The sun poured down on Lake Skinner Sunday as high school students raced in the final sprint for the 2012 Solar Cup – the nation’s largest solar boat program.
The annual event, which has drawn over 8,000 participants over its 10-year history, had 39 schools competing and over 400 students, families, and fans showing the culmination of seven months of effort in getting their boats outfitted and ready to show just what solar power can do.
“Saturday’s races consisted of a 1.6 kilometer race around the buoys at the lake,” Armando Acuna, manager of Media Services for the Metropolitan Water District of Southern California (Metropolitan) said.
A timed event, it was one of several heats in which competing students are judged for the ultimate prize.
Students are judged on the longer race, the sprint, a public service announcement they must create on water conservation, and the mechanical soundness of the boat they construct.
Julie Miller, head coordinator of the Metropolitan event said: “The competition has gone surprisingly smooth. With so many kids, and moving parts, I’m impressed by how well they all are working together.”
The contestants began their work in 2011, building and racing solar powered boats, but also learning about conservation, engineering, critical thinking, and troubleshooting, according to the Metropolitan web site.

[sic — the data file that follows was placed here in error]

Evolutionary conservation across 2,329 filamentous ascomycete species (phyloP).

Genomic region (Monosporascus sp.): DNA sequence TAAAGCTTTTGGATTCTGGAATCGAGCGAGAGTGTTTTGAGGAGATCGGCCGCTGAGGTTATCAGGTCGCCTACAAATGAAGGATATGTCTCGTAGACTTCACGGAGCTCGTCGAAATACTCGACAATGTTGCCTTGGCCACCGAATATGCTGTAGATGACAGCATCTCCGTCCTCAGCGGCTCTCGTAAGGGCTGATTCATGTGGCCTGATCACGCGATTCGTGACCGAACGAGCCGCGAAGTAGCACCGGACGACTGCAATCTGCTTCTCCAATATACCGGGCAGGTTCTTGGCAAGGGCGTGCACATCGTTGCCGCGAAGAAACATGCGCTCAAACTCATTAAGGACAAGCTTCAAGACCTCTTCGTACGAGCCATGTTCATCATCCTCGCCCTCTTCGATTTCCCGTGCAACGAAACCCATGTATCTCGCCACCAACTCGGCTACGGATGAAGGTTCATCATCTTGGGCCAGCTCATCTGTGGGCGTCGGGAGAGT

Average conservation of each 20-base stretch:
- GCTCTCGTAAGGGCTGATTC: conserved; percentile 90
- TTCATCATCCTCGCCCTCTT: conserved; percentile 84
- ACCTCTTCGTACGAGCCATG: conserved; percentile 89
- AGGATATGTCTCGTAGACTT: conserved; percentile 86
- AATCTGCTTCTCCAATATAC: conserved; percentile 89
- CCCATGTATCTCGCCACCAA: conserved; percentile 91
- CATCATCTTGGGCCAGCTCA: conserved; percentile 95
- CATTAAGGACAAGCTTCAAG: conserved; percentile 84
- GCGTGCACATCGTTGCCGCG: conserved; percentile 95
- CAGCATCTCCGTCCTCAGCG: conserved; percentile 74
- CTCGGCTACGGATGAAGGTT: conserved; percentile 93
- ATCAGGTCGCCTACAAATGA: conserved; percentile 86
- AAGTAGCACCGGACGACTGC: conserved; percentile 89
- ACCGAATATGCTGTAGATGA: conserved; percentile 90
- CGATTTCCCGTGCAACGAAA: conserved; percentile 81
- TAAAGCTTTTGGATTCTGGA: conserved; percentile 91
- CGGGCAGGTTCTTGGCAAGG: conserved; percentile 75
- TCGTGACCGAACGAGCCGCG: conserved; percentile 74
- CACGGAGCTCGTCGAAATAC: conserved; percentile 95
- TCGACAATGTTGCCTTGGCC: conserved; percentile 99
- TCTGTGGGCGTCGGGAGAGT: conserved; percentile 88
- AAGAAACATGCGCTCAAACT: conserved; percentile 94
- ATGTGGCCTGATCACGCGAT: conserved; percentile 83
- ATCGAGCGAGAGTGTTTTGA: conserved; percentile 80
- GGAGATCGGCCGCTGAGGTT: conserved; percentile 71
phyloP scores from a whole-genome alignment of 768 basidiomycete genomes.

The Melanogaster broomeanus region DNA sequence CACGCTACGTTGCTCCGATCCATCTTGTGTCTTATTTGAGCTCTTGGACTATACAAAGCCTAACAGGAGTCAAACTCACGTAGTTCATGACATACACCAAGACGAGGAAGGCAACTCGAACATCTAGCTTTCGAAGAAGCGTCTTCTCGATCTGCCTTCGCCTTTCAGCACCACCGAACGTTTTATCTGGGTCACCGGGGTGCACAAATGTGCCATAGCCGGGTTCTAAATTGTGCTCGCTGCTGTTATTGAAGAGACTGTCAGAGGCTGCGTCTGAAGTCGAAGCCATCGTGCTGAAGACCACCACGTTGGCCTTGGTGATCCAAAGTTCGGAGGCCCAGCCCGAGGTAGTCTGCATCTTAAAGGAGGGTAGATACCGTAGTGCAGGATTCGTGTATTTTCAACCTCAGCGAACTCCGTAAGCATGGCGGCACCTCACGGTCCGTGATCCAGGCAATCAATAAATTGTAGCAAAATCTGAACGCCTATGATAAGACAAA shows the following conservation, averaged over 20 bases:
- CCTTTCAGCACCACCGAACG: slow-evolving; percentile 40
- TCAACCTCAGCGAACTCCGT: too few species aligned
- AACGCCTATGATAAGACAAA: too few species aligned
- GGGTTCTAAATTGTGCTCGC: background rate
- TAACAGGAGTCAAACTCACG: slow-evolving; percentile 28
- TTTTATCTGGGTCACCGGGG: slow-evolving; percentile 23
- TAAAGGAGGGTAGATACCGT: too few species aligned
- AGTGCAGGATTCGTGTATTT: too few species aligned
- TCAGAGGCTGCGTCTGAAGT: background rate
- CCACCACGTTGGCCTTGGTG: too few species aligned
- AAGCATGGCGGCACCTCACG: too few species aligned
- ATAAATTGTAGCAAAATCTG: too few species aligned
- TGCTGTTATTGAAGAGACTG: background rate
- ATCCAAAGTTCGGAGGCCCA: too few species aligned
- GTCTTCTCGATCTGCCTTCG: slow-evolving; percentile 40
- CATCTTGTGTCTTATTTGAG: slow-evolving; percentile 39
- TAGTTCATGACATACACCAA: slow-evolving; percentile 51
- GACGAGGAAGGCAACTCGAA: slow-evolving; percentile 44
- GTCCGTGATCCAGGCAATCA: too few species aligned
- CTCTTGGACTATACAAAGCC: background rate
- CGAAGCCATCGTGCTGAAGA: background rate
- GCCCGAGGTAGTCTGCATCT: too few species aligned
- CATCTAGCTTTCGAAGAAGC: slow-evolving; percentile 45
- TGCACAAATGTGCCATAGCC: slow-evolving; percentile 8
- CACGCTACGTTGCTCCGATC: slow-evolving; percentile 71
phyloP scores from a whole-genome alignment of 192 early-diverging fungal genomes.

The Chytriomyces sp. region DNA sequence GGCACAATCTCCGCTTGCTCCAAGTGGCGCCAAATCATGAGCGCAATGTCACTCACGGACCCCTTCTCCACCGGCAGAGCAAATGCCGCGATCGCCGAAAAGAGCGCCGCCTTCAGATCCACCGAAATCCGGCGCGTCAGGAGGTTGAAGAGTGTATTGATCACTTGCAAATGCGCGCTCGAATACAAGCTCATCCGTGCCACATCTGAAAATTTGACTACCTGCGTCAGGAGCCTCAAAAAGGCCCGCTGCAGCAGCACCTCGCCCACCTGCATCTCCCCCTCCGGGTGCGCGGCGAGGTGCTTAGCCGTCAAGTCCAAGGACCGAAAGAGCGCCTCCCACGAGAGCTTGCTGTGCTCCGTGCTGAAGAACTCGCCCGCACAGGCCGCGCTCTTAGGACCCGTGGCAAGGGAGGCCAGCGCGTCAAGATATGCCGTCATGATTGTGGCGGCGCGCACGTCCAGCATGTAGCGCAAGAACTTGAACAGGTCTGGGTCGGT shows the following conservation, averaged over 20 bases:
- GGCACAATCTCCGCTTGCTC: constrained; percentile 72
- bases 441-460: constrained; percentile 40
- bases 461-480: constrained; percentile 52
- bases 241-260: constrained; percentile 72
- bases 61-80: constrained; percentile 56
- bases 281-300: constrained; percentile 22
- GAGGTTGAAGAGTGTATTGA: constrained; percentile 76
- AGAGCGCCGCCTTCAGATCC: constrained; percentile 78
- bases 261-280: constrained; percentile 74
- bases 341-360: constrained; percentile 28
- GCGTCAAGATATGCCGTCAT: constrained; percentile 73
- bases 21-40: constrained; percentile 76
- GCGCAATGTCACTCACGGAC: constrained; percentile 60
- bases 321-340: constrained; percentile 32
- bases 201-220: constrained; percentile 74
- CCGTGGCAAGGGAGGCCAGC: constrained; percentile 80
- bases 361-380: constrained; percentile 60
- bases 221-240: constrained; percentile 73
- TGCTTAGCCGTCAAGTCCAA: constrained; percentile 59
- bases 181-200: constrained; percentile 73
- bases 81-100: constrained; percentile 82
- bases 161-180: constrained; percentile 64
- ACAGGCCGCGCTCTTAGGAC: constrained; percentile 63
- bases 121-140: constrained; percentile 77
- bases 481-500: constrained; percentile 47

Huge tents kept the teams and their boats out of the sun, while solar panels gleamed, catching the 93 degree day at Lake Skinner. Music thumped, and kids lined up for barbecue hot dogs and lunch while the loudspeaker called for a team in need of a five-amp fuse.
“It’s heartwarming when, even in a competition, kids do so much to help each other out. For example, Centennial High School helped Elsinore redo their steering yesterday. We’ve seen teams help with motors, and loan parts. Or fuses.” Miller said, smiling. “They all must learn to work together under often stressful circumstances, especially when their boats break down.”
According to the Metropolitan web site, teams are sponsored by either Metropolitan, or a participating member agency. Sponsors aid new teams, donating $4,000 for initial costs, while returning teams are offered $2,500.
Teams can borrow parts from one another, but all items must be carefully documented. The students must purchase their solar panels with the funds from the sponsorship, but can raise funds for non-boat related expenses, such as trailer, apparel, or food. Many teams camped at Lake Skinner for the duration of the competition.
Jillian Rock, a junior from Canyon High in Anaheim Hills — and team member for three years — skippered the boat to beat the New View II.
“It got 18 m.p.h., the highest (speed) yet.” Jillian said. “I’m skipper of the sprint, because I love the speed,” Jillian said.“They’ve been our teachers since the beginning, helping us all work toward a common goal. Can’t wait to do it again, next year.”
For more information, visit www.mwdh20.com.
Ashley Ludwig is a local writer and regular contributor to SWRNN.